Moving on to the non-creature cards, I would like to first of all mention a tiny instant with a great effect which I have grown very fond of lately:
This is your answer to anything that would do harm to one of your key creatures and I have found myself ordering multiple playsets of Emerge Unscathed as I want to run it in several of my decks at the same time. This can really be a life-saver for your important creatures such as your Mesa Enchantress or Celestial Elder, giving a creature protection from any one color – instant speed – at the cost of W. The really cool thing about Emerge Unscathed is its Rebound ability, which lets you cast it again during your next upkeep – for free! This is kinda a one-two punch combo thing as you can protect one of your creatures on one turn and then give the same or another creature protection from one of your opponent’s creatures’ colors so it will be unblockable for the turn. I think this is a really great card and will serve well in this deck in protecting your key creatures, acting in many ways quite alike a white counterspell for the mere cost of 1 white mana.
The other must have instant is Path to Exile, which I have shown you at the outset of this article.
Besides the creatures and instants I am running a lot of creature and permanent removal in the form of enchantments as I have mentioned before:
Journey to Nowhere exiles any creature at the cost of 1W, Arrest shuts down a Creature completely (the enchanted creature cannot attack, block or activate its abilities) for 2W and Prison Term does the same with the option to move it onto another creature that enters the battlefield (in case the opponent plays a more threatening creature than the one you put Prison Term on initially) for 1WW while Oblivion Ring and Banishing Light exile ANY target non-land permanent that might bother you at 2W.
On a closing note, I am running 8 “comes into play tapped” lands with useful effects, as this is supposed to be a slow, control-style of deck that can afford things like that. The lesser useful of the two special lands is Kabira Crossroads, which nets you 2 life when it comes into play. Now the other one could be really useful I reckon: Sejiri Steppe gives protection from any one color to one of your creatures for the remainder of the turn it entered the battlefield. This can be quite neat in stalemate situations as you can give your Celestial Ancient for instance protection from an opponent color so it will become unblockable for one turn in the best case scenario.
So much for “The Banisher”! My gut feeling tells me this one could do quite decent even in a more competitive setting. On to our next and last white deck, which is the least “budgety” of the three decks presented in this here article:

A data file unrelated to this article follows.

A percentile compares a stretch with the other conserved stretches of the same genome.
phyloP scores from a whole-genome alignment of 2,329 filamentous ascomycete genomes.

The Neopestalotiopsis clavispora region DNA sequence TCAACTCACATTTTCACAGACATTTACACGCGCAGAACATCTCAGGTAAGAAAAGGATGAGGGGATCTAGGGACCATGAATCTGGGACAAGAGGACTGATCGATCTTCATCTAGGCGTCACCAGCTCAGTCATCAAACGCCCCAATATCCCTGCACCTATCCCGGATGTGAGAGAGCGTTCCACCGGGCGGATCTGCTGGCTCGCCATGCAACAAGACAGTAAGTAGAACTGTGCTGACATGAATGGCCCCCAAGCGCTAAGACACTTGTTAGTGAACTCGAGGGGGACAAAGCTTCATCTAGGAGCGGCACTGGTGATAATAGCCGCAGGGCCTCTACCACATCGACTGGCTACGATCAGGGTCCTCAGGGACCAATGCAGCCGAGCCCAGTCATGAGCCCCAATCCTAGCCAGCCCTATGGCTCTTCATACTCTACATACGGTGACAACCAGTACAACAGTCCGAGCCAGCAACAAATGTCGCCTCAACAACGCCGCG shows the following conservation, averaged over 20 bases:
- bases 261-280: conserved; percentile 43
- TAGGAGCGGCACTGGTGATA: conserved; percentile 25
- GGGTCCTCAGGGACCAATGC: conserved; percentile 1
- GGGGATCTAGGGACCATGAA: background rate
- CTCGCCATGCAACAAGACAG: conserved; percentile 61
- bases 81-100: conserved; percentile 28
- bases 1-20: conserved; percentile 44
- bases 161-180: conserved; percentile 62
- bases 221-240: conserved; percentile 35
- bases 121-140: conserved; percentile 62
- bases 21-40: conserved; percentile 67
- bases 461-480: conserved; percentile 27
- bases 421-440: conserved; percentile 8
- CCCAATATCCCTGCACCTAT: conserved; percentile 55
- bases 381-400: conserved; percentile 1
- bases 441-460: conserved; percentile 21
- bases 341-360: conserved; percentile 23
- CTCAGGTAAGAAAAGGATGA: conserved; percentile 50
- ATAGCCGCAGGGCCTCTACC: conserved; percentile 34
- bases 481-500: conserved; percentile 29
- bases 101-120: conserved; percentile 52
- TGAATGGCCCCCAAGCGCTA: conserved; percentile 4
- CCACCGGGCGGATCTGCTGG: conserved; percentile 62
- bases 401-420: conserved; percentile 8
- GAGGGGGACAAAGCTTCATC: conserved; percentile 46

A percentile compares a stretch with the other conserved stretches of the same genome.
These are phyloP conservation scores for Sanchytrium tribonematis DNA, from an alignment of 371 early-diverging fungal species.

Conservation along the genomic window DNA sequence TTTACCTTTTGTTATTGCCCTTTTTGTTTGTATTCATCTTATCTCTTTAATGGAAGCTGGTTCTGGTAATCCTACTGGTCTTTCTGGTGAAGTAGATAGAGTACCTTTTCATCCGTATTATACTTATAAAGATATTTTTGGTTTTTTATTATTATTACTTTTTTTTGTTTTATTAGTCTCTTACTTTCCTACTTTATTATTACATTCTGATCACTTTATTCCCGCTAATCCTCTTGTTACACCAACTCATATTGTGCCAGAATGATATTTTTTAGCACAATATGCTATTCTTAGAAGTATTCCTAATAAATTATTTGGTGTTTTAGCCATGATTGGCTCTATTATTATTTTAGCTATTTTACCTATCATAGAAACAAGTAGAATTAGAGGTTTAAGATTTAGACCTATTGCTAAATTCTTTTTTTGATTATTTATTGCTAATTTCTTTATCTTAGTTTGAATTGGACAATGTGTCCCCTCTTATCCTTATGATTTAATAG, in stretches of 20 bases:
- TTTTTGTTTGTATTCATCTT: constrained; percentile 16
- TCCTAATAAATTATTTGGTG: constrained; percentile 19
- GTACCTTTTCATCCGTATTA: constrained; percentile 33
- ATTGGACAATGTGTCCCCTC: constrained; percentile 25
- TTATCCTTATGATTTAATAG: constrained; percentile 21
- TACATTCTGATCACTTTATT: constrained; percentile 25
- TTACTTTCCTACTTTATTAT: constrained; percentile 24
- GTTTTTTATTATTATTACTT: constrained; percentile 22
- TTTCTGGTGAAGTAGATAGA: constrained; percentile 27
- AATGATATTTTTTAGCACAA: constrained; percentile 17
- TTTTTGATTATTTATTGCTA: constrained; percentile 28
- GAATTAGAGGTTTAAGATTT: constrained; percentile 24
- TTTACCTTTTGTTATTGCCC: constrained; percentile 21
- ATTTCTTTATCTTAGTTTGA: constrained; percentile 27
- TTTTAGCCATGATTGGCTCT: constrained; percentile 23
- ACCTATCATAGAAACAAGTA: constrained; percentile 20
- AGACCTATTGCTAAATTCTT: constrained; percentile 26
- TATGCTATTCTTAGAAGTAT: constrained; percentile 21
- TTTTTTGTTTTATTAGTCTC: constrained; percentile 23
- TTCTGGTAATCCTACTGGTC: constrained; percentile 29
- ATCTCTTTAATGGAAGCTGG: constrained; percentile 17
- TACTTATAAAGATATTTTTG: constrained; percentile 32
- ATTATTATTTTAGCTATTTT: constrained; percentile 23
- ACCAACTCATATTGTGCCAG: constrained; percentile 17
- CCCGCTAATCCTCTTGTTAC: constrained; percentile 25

Exhibit 3: Power to the People (Modern Format)
4 x Champion of the Parish W
4 x Elite Vanguard W
4 x Knight of the Holy Nimbus WW
4 x Banisher Priest 1WW
3 x Mentor of the Meek 2W
3 x Angelic Overseer 3WW
4 x Emerged Unscathed W
4 x Gather the Townsfolk 1W
2 x Increasing Devotion 3WW
2 x Hour of Reckoning 4WWW
4 x Honor of the Pure 1W
3 x Chrome Mox 0
18 x Plains
About the Deck:
This deck is inspired by a deck I played in the Magic 2014 App for Android, contains many cards from the Innistrad block, which pretty much came and went without being noticed by me, as I had been occupying myself more with the Yu-Gi-Oh TCG at that time I guess, and is about one lesser known and supported creature type – the very race the humble author himself belongs to: Humans.
It is again a creature-rush type of deck, “weenie-esque” you may call it. Basically I saw these two cards and in that instance I knew I wanted a human-tribal deck:
While Champion of the Parish is an amazing first turn drop, growing exceedingly large the more humans you play and best followed up by the two human tokens generating Gather the Townsfolk, Angelic Overseer is not a human at all but an angel but acts as the trump/killer-type creature in my take on a human deck. You can see why for yourself above…
This deck shares quite some cards with the other two decks presented in this article, such as Gather the Townsfolk and Honor of the Pure which I also run in my token rush deck and Emerge Unscathed as in the “Banisher” deck. I run them for similar reasons, but let me still go through my card choices for my human deck one-by-one:
- Champion of the Parish: An amazing first turn Creature that will grow ever larger the more human creatures you play. Best followed up by Gather the Townsfolk, which will give Champion a lasting +2/+2 boost and you two 1/1 humans.